International Community’s Inaction a Green Light for Hanging Protestors

(4 March 2010) An Iranian protestor, prosecuted in a post-Ashura trials on charges of Moharebeh, or “enmity against God”, is in danger of imminent execution, the International Campaign for Human Rights in Iran said today.

The identity of the protestor sentenced to death is not yet certain as the Iranian Judiciary is purposefully refusing to provide accurate information regarding ongoing prosecutions and sentencing. On 9 February 2010, the Iranian Judiciary announced that nine post-election protestors had been convicted: one sentenced to execution and the other eight protestors sentenced to prison.

The news website irangreenvoice.com reported that an appeals court has upheld a death sentence for 20-year old Iranian student Mohammad Amin Valian, who was convicted of the charge of Moharebeh, or “enmity against God” on the basis of photographs showing him throwing rocks during a demonstration.

So far, at least 13 protestors have been sentenced to execution, of whom two have been already executed. The defendants have had no access to internationally recognized standards of justice and due process. They have been denied the right of access to their lawyers. In the cases of the two defendants already executed, Arash Rahmani and Mohammad Reza Ali Zamani, the men were executed in secret without their family or lawyers being notified. The courts are also handing out lengthy prison sentences, up to 15 years in prison, for students, activists, and journalists, following unfair trials.

According to the International Campaign for Human Rights in Iran, the rulings show how the international community’s limp reaction to such egregious violations has emboldened the abuse of Iranian citizens, and a bid by Iran to join the UN Human Rights Council. The Council has shown virtually no inclination to confront Iran about its violent crackdown on human rights. The Council will hold elections in May 2010, and Iran is reportedly seeking election from the Asia regional block, where four seats are open for five contenders.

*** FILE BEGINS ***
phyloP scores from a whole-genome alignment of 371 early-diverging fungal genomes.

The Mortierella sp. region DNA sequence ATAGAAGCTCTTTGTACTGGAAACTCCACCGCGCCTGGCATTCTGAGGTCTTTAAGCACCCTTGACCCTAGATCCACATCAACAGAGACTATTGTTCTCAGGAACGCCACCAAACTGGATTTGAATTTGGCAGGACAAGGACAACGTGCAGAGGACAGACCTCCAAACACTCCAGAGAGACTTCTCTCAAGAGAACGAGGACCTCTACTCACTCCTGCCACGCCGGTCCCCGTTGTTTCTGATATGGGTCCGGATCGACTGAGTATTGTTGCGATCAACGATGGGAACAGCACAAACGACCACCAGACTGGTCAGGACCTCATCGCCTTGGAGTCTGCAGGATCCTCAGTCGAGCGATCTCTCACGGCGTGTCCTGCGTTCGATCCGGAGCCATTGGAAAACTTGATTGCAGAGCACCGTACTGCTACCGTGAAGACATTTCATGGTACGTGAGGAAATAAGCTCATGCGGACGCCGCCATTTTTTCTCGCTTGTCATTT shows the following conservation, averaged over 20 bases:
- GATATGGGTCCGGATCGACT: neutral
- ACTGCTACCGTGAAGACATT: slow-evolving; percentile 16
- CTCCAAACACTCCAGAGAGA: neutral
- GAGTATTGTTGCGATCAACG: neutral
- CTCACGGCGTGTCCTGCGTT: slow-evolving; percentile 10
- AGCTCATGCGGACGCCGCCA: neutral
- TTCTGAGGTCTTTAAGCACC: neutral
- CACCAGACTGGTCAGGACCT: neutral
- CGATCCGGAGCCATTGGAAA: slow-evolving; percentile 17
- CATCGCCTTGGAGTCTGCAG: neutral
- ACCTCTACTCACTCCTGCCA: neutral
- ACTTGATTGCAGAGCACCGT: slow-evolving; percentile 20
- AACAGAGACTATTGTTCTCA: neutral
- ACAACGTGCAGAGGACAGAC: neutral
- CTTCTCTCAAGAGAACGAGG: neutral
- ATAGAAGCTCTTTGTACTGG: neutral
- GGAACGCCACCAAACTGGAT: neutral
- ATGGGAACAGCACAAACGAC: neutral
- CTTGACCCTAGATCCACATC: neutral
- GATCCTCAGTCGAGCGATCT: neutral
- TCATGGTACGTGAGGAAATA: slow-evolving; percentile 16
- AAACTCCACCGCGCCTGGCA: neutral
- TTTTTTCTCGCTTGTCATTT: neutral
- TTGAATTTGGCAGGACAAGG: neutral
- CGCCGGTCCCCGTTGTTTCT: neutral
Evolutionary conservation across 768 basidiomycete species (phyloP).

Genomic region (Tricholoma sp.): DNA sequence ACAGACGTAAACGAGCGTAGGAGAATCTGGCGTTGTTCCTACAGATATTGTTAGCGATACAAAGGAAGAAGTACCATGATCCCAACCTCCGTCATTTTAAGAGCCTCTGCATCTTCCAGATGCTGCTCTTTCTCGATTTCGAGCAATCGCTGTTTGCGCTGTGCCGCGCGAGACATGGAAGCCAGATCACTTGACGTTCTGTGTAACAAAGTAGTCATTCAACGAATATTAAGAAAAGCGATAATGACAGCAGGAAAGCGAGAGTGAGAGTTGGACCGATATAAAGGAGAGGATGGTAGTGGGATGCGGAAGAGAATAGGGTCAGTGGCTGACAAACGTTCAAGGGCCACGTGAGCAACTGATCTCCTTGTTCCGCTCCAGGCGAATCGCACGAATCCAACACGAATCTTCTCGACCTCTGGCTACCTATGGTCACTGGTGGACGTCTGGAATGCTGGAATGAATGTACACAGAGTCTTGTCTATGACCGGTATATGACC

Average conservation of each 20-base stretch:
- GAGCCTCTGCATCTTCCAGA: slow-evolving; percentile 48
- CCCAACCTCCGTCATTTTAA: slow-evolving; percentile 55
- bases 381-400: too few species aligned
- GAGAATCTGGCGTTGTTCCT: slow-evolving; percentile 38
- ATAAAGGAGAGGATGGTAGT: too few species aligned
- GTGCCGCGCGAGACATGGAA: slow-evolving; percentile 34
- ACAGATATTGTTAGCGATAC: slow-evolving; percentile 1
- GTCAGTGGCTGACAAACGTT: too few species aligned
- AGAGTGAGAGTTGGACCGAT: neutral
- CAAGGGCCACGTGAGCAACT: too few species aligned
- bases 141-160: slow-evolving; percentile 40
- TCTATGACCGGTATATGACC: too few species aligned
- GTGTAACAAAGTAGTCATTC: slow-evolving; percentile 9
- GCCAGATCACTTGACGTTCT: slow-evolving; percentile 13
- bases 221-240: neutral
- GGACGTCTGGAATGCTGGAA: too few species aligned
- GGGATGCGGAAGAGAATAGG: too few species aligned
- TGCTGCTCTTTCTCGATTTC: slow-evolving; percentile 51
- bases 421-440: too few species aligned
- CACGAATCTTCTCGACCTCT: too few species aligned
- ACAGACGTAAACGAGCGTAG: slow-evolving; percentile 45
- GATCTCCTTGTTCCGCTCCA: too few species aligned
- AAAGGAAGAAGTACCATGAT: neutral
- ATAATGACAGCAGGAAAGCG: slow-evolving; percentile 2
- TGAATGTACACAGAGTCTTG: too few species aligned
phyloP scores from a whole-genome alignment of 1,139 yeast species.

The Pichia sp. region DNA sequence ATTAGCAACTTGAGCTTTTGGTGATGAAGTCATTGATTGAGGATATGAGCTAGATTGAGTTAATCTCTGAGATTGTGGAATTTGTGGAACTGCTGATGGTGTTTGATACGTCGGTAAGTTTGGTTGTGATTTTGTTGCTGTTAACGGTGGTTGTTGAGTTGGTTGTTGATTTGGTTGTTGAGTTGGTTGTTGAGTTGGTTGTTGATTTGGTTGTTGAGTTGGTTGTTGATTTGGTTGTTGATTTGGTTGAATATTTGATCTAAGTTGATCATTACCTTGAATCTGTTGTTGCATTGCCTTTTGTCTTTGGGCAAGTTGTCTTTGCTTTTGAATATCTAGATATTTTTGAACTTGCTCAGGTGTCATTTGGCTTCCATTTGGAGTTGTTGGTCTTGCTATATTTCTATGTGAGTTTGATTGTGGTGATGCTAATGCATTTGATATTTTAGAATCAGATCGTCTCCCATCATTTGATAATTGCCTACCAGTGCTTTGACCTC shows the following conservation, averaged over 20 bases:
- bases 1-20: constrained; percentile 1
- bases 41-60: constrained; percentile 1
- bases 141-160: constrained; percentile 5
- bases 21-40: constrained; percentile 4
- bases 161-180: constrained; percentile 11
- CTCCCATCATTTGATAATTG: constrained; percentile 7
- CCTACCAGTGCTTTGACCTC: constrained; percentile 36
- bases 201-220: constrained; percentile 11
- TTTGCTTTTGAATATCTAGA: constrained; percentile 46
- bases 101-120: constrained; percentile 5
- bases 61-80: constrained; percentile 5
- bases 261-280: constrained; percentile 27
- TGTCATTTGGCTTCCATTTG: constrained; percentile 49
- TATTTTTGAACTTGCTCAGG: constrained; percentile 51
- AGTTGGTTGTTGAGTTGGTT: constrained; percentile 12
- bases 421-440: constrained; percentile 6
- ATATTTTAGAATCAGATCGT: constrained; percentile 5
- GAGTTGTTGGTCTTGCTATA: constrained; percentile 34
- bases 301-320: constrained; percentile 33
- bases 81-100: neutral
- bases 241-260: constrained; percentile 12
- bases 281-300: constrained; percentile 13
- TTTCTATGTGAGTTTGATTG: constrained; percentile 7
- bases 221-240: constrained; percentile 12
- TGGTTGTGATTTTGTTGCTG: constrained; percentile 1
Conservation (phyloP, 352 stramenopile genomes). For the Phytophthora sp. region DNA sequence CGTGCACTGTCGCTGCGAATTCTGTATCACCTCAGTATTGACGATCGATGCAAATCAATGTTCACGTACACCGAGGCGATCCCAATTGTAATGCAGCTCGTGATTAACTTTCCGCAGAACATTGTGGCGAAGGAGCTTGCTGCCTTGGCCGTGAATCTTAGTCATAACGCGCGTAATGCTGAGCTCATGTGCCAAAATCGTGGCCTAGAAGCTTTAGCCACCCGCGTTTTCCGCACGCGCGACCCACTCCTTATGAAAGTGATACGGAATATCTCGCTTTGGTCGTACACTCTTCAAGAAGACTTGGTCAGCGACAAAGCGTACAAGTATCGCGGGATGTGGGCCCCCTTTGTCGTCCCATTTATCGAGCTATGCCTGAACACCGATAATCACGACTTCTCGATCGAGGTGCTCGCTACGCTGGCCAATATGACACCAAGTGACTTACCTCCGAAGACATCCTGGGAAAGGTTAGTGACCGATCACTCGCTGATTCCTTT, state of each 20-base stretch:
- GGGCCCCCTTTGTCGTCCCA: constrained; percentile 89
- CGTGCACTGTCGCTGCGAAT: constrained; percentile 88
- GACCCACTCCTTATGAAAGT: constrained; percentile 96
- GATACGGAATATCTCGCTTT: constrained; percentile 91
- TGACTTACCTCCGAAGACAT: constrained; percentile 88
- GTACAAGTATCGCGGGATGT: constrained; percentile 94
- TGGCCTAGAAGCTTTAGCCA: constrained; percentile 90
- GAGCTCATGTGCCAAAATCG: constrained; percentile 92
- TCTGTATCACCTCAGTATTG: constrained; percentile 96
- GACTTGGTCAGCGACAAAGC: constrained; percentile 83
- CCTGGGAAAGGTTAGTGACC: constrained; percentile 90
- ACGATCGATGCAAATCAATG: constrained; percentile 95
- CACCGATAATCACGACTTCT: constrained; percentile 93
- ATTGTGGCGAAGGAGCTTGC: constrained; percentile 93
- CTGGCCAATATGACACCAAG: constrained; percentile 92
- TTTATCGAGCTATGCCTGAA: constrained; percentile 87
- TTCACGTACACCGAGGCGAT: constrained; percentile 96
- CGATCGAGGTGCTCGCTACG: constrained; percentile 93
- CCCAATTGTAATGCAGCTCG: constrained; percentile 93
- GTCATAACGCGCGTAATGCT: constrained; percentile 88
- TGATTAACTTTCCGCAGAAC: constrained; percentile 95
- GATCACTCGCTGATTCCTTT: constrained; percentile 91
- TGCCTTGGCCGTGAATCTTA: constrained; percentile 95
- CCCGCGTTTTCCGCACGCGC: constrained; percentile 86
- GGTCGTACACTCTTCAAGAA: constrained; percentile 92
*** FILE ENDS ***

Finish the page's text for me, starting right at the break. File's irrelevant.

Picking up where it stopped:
“We see a direct relationship between the failure of the international community, particularly the UN Human Rights Council, to hold Iran accountable, and such a sentence,” stated Aaron Rhodes, a spokesperson for the International Campaign for Human Rights in Iran.

“Iran has received a clear message:  Your atrocities will neither  arouse any serious response from the Human Rights Council, nor block your bid for membership in the Human Rights Council,” he said.

The Campaign is calling for the head of Iran’s Judiciary to investigate the case, given that the actions by Valian in no way justify the charge of Moharebeh or his death sentence.

More than 100 Iranian students are apparently in detention for their political activity, while scores of others have been arrested, mistreated, and blocked from further education.